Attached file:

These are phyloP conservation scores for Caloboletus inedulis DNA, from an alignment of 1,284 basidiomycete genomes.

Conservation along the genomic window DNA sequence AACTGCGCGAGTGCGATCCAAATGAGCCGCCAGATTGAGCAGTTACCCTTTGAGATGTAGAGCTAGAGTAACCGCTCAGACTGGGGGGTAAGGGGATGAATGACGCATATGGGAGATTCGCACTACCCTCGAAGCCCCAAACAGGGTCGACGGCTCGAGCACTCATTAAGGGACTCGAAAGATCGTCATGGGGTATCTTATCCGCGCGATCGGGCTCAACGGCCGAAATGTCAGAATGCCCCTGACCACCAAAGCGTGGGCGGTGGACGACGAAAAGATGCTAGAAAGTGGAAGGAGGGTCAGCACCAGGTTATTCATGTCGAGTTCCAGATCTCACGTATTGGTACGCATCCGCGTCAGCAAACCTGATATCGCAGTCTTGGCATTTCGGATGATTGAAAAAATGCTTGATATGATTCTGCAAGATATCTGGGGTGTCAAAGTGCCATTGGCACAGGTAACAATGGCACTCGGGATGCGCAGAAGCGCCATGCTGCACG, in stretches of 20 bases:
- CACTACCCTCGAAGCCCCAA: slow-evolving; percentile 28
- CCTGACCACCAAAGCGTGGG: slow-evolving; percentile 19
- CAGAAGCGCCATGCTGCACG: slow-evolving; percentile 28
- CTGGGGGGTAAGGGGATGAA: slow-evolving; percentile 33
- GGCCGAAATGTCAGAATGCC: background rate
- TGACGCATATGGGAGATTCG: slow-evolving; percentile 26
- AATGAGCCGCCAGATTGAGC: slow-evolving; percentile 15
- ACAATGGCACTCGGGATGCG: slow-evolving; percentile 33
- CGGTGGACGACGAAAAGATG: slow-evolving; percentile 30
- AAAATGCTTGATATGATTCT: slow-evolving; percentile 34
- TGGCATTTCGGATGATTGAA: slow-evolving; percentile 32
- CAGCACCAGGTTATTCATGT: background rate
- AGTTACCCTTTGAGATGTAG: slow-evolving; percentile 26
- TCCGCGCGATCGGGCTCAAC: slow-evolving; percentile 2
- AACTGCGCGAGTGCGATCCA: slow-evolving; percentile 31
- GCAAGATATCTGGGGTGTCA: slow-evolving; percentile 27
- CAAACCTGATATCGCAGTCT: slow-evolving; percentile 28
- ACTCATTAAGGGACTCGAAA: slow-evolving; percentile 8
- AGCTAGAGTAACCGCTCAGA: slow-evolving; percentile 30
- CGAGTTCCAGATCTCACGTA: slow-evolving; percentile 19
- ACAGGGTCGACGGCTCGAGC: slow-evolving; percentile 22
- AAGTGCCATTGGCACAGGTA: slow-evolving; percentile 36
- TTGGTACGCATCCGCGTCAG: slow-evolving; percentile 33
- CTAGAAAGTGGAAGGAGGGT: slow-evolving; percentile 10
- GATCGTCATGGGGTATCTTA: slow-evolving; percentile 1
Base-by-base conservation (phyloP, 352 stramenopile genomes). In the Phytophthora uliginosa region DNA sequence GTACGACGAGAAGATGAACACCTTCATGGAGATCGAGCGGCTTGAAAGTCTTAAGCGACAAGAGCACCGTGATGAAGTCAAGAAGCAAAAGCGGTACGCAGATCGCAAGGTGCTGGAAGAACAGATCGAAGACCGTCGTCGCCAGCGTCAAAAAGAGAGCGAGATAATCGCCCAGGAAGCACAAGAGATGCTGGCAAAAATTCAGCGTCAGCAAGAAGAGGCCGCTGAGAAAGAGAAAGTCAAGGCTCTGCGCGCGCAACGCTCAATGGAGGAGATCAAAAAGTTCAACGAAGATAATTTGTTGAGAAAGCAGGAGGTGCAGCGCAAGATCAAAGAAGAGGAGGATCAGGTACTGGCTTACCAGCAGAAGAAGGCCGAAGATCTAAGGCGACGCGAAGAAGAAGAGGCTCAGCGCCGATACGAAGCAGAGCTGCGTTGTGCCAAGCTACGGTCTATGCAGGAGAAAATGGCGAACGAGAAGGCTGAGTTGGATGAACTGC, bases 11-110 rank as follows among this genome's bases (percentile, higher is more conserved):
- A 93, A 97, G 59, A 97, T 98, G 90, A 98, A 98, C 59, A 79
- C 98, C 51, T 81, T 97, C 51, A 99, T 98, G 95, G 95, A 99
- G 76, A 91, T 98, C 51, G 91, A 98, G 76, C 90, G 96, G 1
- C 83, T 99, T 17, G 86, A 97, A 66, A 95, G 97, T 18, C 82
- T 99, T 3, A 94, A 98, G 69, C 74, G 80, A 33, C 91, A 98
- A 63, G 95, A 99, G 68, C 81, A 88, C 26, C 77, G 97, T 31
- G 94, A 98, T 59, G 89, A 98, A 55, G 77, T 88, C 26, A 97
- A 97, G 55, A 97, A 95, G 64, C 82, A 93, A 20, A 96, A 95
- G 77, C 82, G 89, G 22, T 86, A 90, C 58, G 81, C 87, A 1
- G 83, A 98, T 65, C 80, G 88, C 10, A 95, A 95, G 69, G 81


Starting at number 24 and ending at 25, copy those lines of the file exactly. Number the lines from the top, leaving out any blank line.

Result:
- AAGTGCCATTGGCACAGGTA: slow-evolving; percentile 36
- TTGGTACGCATCCGCGTCAG: slow-evolving; percentile 33